Pierson, Abraham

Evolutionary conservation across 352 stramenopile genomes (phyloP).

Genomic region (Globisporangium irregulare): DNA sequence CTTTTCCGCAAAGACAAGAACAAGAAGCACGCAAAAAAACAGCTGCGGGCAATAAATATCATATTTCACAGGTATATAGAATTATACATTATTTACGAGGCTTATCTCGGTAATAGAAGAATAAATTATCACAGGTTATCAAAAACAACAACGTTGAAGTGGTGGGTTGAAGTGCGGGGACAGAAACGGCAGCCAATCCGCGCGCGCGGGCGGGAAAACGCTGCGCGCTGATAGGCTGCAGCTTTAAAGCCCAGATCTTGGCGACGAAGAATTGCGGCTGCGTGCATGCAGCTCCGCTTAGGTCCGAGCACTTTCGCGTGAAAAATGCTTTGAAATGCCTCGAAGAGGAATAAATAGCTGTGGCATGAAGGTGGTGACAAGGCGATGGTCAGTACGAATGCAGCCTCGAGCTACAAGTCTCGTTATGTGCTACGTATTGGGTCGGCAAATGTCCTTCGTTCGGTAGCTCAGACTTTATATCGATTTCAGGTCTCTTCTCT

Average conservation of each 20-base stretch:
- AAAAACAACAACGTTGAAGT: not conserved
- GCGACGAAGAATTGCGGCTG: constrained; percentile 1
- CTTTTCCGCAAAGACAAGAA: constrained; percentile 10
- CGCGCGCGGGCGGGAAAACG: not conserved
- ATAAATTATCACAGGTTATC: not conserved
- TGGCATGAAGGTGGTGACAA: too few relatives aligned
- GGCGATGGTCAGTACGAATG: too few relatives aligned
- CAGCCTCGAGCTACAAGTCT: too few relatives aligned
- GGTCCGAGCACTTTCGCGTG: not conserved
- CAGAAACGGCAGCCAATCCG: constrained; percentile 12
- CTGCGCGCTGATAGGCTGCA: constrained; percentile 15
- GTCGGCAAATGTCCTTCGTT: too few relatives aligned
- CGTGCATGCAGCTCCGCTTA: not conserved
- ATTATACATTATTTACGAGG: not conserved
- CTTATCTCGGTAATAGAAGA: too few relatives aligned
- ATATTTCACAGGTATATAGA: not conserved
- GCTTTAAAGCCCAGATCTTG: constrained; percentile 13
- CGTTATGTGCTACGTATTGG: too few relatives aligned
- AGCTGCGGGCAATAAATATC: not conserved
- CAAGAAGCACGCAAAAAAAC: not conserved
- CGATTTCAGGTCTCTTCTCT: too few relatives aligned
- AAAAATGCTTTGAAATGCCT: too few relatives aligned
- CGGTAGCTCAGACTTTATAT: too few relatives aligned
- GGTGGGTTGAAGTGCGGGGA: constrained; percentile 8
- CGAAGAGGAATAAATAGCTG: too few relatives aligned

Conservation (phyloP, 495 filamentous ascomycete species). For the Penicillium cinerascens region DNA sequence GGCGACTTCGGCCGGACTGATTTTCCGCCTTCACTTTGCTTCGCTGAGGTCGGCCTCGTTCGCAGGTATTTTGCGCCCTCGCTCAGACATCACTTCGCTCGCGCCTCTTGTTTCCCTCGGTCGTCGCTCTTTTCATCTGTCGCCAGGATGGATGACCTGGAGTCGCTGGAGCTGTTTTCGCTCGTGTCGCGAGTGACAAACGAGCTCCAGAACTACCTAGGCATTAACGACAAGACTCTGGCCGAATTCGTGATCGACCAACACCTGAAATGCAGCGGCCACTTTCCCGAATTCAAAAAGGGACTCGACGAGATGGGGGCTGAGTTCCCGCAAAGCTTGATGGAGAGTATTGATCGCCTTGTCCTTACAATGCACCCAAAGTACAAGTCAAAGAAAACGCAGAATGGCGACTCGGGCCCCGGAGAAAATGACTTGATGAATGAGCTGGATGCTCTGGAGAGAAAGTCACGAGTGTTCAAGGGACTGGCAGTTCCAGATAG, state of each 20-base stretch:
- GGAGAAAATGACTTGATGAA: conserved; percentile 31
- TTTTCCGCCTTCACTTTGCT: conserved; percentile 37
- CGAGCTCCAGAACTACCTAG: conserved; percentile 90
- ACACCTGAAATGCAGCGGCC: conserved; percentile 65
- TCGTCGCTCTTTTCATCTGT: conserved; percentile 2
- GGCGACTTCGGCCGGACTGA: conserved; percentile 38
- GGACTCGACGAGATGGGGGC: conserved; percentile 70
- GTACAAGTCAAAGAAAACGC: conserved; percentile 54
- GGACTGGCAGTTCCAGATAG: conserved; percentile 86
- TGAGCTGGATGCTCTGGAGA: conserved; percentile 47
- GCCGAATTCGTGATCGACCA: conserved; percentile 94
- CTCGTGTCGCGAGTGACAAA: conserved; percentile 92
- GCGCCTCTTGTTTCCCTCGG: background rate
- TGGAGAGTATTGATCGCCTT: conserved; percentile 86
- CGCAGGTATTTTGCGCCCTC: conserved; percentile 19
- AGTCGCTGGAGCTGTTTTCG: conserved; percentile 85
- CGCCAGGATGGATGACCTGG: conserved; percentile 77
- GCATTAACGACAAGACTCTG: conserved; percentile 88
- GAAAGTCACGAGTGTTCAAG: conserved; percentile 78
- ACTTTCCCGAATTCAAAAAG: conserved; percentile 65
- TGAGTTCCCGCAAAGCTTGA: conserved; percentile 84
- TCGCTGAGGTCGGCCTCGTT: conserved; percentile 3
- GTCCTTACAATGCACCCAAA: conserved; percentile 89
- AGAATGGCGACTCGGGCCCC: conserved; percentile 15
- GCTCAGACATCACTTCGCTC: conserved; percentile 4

Pierson, Abraham an American Congregational divine and educator was born at Lynn, Massachusetts, in 1641. Abraham, his father, first minister of Southampton, Long Island, (born in Yorkshire, England, in 1608, died August 9, 1678), was one of the first settlers of Newark in 1677, and was the first minister of that town. He preached to the Indians of Long Island in their own language, and contributed Some Helps for the Indians in New Haven Colony to a further Account of the Progress of the Gospel in New Ensgland (1659). His son, Abraham, Jun., was educated at Harvard University, where he graduated in, 1668. After studying theology, he was ordained colleague with his father at Newark, N.J., March 4, 1672, and was minister at Killingworth, Connecticut, from 1694 until his death, March 5, 1707. Mr. Pierson was identified with the founding of Yale College, was anxiously desired for its first principal, and did instruct for a time at Killingworth, though he never moved to Saybrook, where the commencements of Yale were held in its earliest days, because his parishioners would not suffer him to leave them. He was taken ill in the midst of the agitation regarding his college duties, and died before he could settle the case. President Clapp, in his History of Yale College, says of rector Pierson that he was "a hard student, a good scholar, a great divine, and a wise, steady, and judicious gentleman in all his conduct." See Sprague, Annals of the Amer. Pulpit, 1:116 sq.; Bacoin, Genesis of the New England Churches. (J.H.W.)

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